Hair whorls come in a huge variety of shapes, sizes and positions!
A whorl, (also called a swirl, crown, cowlick or trichoglyph), is where the hair grows in the opposite direction from the hair surrounding it. Most horses have one somewhere on their face, although the position and shape varies. The whorl can be high, between the eyes, or low on the horse’s face and be big, small, round, long, messy...some horses can even have two or more.
Types of whorls include:
• Simple, where the hairs converge from different
directions into a single focal point.
• Tufted, where the hair seems to converge and piles up into a tuft.
• Linear, where hair growing in opposite directions meet along a line.
• Crested...same as for linear, but the hair merges to form a crest.
• Feathered, where the hair meets along a line but falls at an angle to form a feathered pattern.
• Sinuous, where two opposing lines of hair growth meet along an irregular curving line.
About 78% of horses have one of the above facial whorls, while 16% have double whorls and only 6% having three or more.
You have a hair whorl on top your head (check it out) and about 2-5% of people have TWO whorls and it’s thought the direction of your hair whorl...clockwise or counter-clockwise...indicates if you are left or right-handed.
Whorls can be found on other areas of the horse's body such as the neck, chest, belly and in front of the stifles. Part of the breed standard for Exmoor ponies lists facial whorls as being desirable as they help divert water away from the eyes.
Bedouin horseman placed great significance on a horse's hair whorls and used them to determine the value of a horse. One Arabian horse was said to have had 40 whorls on its body! (The average is six). They also believed whorls between the ears means the horse was swift while any on the side of the neck were called the 'finger of the Prophet'.
Another marking is the 'Prophet's Thumbmark' which is a small indentation in the horse's neck, although it can also appear on other areas of the body. The legend goes that the Prophet Mohammed tested his horses by depriving them of water for several days. He then released them near a waterhole but before they reached it, he sounded his trumpet to summon them. Only five mares responded and returned to him, and these were kept for breeding. He pressed his thumb into their necks, leaving an indentation which they passed on to their offspring. It's said any horses bearing the mark are blessed, and the person whose thumb exactly fits the hole is the horse's true owner.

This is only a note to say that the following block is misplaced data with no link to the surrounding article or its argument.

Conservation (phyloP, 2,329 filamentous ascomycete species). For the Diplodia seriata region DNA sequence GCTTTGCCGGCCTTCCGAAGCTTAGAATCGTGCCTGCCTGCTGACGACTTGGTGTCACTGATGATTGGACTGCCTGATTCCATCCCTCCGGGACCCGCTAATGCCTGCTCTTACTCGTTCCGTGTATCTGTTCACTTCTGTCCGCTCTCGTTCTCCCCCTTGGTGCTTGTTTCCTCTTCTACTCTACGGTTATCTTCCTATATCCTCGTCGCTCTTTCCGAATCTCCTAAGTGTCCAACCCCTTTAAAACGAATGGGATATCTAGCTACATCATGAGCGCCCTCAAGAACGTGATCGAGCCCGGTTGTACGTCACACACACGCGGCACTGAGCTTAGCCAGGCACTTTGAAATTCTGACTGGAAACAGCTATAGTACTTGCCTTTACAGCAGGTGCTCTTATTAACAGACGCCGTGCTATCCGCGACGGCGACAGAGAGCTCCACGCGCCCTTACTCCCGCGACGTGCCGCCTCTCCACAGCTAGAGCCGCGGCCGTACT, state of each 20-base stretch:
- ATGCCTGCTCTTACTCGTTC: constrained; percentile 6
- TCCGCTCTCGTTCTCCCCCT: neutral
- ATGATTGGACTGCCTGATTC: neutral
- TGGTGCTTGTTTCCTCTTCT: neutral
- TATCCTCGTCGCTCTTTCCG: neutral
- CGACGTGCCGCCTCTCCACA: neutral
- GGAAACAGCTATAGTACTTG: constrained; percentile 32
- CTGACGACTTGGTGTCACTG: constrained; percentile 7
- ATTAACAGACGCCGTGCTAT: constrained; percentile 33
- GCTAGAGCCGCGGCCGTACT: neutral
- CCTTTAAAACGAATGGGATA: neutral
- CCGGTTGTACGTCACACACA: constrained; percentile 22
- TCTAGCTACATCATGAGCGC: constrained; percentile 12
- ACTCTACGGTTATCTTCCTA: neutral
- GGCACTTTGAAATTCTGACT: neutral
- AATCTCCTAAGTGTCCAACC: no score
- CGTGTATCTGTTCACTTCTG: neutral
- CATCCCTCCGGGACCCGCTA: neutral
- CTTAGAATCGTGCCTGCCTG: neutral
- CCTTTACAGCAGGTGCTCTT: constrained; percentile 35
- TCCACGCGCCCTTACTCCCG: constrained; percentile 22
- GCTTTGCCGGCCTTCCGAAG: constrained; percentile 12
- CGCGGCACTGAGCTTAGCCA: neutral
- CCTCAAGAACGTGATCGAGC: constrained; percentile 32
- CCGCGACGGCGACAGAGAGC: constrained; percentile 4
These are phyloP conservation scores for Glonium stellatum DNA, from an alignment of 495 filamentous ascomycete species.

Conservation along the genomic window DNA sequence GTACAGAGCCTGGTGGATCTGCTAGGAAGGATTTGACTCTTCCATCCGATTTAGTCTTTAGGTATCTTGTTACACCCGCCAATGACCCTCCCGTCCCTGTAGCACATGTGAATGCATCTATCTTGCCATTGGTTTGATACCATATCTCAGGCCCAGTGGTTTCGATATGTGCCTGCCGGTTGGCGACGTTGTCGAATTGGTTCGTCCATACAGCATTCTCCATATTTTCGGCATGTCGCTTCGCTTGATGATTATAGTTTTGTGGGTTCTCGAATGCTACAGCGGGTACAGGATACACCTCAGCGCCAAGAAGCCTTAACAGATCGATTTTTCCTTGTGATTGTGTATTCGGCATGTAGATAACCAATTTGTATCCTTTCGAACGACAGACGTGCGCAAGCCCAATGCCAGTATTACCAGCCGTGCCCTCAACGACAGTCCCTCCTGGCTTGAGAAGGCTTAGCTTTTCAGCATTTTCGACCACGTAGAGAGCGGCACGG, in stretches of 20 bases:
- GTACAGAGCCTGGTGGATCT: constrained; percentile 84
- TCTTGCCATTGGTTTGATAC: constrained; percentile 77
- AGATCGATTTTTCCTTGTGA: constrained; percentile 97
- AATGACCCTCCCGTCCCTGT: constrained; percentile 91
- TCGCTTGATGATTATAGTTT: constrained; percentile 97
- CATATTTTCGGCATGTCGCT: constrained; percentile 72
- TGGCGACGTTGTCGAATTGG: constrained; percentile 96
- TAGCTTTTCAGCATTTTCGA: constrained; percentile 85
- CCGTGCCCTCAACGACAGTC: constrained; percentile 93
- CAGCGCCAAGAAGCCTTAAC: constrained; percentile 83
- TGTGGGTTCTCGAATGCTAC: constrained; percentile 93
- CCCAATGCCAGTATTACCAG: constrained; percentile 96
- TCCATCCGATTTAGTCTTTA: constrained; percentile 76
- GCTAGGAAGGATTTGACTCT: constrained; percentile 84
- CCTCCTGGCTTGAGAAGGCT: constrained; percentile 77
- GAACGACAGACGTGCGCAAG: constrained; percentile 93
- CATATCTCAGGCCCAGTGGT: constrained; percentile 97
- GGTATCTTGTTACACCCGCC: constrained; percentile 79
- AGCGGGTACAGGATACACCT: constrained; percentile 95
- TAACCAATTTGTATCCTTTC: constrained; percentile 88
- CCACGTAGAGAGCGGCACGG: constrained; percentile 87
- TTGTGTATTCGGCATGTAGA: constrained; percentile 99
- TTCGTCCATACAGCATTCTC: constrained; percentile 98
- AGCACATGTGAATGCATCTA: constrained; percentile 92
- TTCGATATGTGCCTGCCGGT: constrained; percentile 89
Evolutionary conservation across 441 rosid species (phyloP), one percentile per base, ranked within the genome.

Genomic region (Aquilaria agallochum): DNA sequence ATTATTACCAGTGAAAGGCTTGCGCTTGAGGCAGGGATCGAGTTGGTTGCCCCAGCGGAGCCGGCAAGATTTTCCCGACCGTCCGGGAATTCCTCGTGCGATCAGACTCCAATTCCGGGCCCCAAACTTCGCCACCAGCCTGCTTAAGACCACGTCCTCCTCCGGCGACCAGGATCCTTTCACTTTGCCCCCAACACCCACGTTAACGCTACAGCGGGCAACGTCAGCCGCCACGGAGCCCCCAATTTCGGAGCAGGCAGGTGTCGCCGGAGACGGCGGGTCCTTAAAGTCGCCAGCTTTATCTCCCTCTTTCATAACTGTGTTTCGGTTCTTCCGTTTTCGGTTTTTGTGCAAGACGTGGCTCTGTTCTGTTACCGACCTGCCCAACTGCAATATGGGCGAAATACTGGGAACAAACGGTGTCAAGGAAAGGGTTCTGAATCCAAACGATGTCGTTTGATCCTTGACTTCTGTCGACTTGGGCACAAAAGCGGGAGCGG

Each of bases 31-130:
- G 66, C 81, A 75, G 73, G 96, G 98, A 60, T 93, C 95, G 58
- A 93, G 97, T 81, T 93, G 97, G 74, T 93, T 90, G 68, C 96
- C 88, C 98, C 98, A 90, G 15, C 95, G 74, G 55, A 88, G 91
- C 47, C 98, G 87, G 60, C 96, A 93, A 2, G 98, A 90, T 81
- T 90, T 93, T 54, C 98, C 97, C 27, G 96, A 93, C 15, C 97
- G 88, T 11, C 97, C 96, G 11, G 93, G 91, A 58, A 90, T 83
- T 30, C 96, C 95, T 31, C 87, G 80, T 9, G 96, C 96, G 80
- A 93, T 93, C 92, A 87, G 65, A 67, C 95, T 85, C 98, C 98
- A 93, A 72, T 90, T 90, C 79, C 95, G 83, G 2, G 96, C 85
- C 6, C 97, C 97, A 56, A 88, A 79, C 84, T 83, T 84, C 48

Many Arabian horses have the mark, as do Thoroughbreds, which descended from Arabian bloodlines.
Other Bedouin beliefs included:
• A whorl on the chest meant prosperity.
• A whorl on the girth was a sign of good fortune and an increase in flocks.
• Whorls on the flank were known as 'spur whorls' and if curved up, safety in battle or if inclined downwards, prosperity. The Byerley Turk, an Arabian who is one of the founding sires for the Thoroughbred breed, was said to have been born with the Whorl of the Spurs and was never injured in the many battles he was ridden in.
• The whorl of the Sultan was found on the windpipe and meant love and prosperity.
They also believed in evil whorls:
• A whorl above the eye meant the master will die from a head injury.
• The whorl of the coffin was one positioned close to the withers, sloping downwards towards the shoulder and meant the rider will die in the saddle.
• A whorl on the horse's cheek meant debt and ruin.
• A whorl on one side of the tail means misery and famine.
In the Indian Marwari breed, few will consider buying a horse with a whorl positioned below the horse’s eyes as it’s considered a bad omen, however a long whorl down the neck is known as a 'Devman' and believed to be lucky.
Whorls are individual to every horse (like our fingerprints) and many breed registries use them as identification as they can never be brushed or clipped out. Trainer Linda Tellington-Jones believes whorls can indicate a horse's temperament;
• A whorl positioned above the eyes is the most common and indicates a horse with an uncomplicated nature.
• Horses with whorls below the eyes usually have above average intelligence and like to make a nuisance of themselves by opening gates etc.
• Whorls positioned on the left of the face indicate a complicated but trustworthy horse, while horses with whorls on the right can be uncooperative.
• Horses with one long whorl line (also called a 'feather mark' and is the equivalent of a human hair part) are people-friendly and Linda says that a horse with this type or whorl who isn't friendly should be investigated as it’s likely they are in pain or being abused.
• Horses with two adjoining whorls can be emotional and difficult to handle and do not make good mounts for inexperienced riders.
• Three whorls on the forehead is extremely rare and can indicate an unpredictable horse or, if a stallion, dangerous to handle.
So what kind of whorl does your horse have on his head? If it’s an unusual one or if he has two or more, take a photo and send it to Horsewyse, we'd love to see it!
© Horsewyse Magazine–Vicki Sach.